49. Mr. Ellis explained that a home ABA program was appropriate where the level of service at the school was not sufficient to meet a pupil’s goals. To determine whether a home program was required, the IEP team generally considered whether barriers existed to education that could not be addressed in the classroom. In Student’s case the home program was utilized to eliminate barriers to Student’s access to the educational program at school so that Student could have all his education take place in a classroom setting, with the possible exception of his related services. The IEP team determined that Student was able to use a skill in his classroom that previously had been taught in his home using ABA. Baseline data was collected on Student’s goals and progress was demonstrated in the classroom setting. Based upon the goals, and Student’s progress, Coyne and the IEP team determined that the home program was no longer necessary. Mr. Ellis agreed with Father’s statement that an ABA home program would help Student, but Mr. Ellis qualified his response. He agreed that an ABA home program would benefit Student as much as it would benefit any pupil with Student’s disabilities. However, an ABA home program was not necessary for Student to access his education.

50. Len Levin, Ph.D., Clinical Director of Coyne, testified. Dr. Levin oversees Coyne’s services in three counties, including the development of curriculum and staff training for Coyne’s staff. Dr. Levin has a Ph.D. in clinical psychology. His undergraduate and graduate training focused on ABA and autism intervention. He had a working familiarity of Student’s ABA home program as Coyne’s Clinical Director, but he was not involved directly in supervising Student’s ABA home program in the past year, or the most recent IEP team meeting. He tried to answer all questions posed to him thoroughly and gave careful consideration to Father’s questions. Given his expertise in autism, his testimony regarding the place of home programs as part of educational services was relevant. Dr. Levin confirmed that early intervention behavioral home programs are typically appropriate for autistic children between the ages of 18 and 24 months. At three years of age, the school districts become responsible for the child and may utilize a combination of home and school based programs. When a child is three it may not be practical to have a child attend school for six hours a day. In Student’s case, Coyne worked closely with District staff to train them in various behavioral techniques. Over time District personnel demonstrated that they could effectively utilize these behavioral techniques in the classroom setting. Coyne determined that it was appropriate to first reduce the home program, because Student’s rate of learning was similar in both the home and school setting. Eventually, the goals that were important to the school setting could be accomplished at school and Coyne determined that the home program should be terminated. The ABA home program was never designed to transfer skills from school to home. It was designed to teach skills that could be utilized in the classroom so that Student could access his education.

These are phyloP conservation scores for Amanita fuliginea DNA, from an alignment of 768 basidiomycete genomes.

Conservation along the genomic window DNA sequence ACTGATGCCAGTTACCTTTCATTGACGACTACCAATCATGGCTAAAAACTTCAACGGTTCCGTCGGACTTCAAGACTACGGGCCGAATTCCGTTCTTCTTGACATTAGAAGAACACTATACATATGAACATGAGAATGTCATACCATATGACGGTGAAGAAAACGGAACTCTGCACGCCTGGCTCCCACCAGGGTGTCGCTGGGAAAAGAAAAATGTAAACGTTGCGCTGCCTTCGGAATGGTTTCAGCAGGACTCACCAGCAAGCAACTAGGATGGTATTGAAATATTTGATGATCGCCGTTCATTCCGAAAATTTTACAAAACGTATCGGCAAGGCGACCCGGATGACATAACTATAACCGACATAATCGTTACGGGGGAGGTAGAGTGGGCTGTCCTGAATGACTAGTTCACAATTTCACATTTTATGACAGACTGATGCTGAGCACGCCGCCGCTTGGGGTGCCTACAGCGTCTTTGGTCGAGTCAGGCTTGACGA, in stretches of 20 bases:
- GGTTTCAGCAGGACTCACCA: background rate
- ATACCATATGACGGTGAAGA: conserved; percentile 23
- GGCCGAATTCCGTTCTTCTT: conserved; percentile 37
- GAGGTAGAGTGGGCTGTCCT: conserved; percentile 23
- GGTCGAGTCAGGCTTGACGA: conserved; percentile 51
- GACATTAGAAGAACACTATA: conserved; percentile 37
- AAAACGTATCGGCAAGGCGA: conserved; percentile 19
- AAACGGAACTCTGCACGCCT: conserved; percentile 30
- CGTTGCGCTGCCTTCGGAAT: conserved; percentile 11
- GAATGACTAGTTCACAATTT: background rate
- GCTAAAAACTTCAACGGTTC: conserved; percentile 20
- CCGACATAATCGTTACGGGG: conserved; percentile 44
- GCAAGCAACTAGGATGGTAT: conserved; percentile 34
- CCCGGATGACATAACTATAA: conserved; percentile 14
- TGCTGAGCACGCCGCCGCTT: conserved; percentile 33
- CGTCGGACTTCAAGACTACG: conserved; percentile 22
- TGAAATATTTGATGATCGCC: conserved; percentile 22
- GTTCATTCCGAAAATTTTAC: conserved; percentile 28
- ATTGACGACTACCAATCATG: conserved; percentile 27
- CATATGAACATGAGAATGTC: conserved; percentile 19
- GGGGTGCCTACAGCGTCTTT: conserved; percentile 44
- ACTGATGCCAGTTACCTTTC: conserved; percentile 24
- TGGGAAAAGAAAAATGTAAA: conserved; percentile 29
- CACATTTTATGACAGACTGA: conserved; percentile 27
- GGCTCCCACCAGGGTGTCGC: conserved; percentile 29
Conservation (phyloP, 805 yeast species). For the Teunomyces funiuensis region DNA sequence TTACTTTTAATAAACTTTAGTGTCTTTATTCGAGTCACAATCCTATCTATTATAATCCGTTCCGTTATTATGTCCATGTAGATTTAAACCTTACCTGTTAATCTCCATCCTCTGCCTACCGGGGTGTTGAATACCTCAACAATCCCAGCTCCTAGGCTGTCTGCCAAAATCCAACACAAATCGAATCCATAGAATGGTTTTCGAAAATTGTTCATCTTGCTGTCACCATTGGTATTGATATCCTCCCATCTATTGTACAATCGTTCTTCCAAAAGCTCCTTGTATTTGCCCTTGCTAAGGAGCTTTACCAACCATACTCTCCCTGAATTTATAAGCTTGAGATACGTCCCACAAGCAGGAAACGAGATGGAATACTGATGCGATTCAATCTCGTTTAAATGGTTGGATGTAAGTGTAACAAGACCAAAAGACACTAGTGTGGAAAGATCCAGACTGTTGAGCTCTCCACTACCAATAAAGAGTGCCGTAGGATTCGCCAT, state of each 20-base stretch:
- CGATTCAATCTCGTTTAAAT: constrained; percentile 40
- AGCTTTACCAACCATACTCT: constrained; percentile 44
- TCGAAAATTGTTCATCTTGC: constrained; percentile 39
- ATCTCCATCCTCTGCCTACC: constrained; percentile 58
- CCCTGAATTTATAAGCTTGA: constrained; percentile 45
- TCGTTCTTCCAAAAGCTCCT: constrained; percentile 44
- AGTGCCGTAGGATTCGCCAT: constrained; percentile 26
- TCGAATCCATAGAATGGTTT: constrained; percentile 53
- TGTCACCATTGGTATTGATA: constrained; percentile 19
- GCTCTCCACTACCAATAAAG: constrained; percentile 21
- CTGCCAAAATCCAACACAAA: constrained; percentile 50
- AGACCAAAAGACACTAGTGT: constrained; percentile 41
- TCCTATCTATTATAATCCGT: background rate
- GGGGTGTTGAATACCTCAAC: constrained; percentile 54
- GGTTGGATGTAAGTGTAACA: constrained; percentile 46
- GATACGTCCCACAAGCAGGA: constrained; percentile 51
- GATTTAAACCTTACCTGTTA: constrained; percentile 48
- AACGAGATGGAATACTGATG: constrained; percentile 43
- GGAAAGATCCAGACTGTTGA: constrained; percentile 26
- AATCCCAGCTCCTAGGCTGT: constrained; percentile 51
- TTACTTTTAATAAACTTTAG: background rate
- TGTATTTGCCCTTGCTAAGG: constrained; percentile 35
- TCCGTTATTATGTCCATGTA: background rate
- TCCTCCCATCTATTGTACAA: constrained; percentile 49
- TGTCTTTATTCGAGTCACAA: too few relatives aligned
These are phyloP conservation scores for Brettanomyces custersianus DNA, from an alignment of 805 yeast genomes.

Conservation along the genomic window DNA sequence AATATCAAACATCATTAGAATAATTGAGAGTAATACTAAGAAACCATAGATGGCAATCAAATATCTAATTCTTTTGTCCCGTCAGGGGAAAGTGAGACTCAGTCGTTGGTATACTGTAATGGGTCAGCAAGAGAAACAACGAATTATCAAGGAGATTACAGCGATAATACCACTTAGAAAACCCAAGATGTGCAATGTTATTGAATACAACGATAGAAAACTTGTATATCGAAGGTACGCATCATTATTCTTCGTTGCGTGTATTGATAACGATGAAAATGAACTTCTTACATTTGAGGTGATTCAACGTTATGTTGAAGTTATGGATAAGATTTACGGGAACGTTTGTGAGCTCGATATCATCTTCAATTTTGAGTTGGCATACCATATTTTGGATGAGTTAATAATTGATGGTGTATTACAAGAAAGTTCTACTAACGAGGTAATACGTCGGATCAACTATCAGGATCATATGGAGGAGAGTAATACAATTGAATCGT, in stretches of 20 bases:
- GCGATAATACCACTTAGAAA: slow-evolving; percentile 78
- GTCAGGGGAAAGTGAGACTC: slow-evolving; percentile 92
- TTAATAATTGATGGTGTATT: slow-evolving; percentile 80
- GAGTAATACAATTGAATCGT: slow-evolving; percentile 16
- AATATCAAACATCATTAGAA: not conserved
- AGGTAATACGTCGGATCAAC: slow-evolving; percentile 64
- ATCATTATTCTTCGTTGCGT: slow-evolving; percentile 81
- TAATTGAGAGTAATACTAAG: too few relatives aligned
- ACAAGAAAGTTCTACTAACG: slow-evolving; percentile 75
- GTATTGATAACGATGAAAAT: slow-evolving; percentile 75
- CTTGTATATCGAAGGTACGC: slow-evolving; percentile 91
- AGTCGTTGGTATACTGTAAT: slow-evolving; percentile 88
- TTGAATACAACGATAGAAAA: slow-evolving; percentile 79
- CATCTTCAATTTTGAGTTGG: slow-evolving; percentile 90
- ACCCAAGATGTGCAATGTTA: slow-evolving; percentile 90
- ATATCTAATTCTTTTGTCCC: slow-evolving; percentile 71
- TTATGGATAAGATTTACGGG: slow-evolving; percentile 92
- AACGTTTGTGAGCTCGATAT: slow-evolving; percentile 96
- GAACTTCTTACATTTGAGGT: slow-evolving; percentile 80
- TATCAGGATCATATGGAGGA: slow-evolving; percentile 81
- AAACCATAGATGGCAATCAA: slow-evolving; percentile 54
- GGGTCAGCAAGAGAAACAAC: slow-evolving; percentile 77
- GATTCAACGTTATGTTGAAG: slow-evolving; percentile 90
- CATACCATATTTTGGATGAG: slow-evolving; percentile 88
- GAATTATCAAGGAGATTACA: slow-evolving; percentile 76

51. Father questioned Ms. Morales and Mr. Levin about the need to generalize Student’s skills in the home environment. He asked Ms. Morales to comment on one instance when Student was not able to choose a preferred item, chocolate cake, from the refrigerator, during the time his ABA aide was present at home. Ms. Morales stated that this was a problem with collaboration between home and school, not with generalization. At school, Student worked on his goal related to choices by choosing between one or two items, not a wide range of items as was present in the home refrigerator. Ms. Morales encouraged the parents to collaborate with her so that Student’s instruction is consistent. Father presented another example to Dr. Levin. At school, Student washed his hands with cool water flowing from one working faucet, the left faucet. As a result of using the left faucet at school, Father stated that Student hurt himself when he used the left faucet in a bathroom facility outside of school. Contrary to Father’s conclusion that Student’s use of the left faucet out of school meant that he could not generalize his lessons, Dr. Levin acknowledged that Student was generalizing his lessons by using the same faucet that he was mistakenly taught to use at school in other locations. Dr. Levin considered Father’s repeated reference to “generalization,” as a “red herring.” Dr. Levin stated that other programs, such as programs sponsored by the Regional Center, focused on training the family to implement ABA therapies in the home and community. Contrary to Father’s position, the District was not responsible for funding ABA therapies in the home if the goals for which the therapies were designed could be successfully implemented at school using the ABA methodology.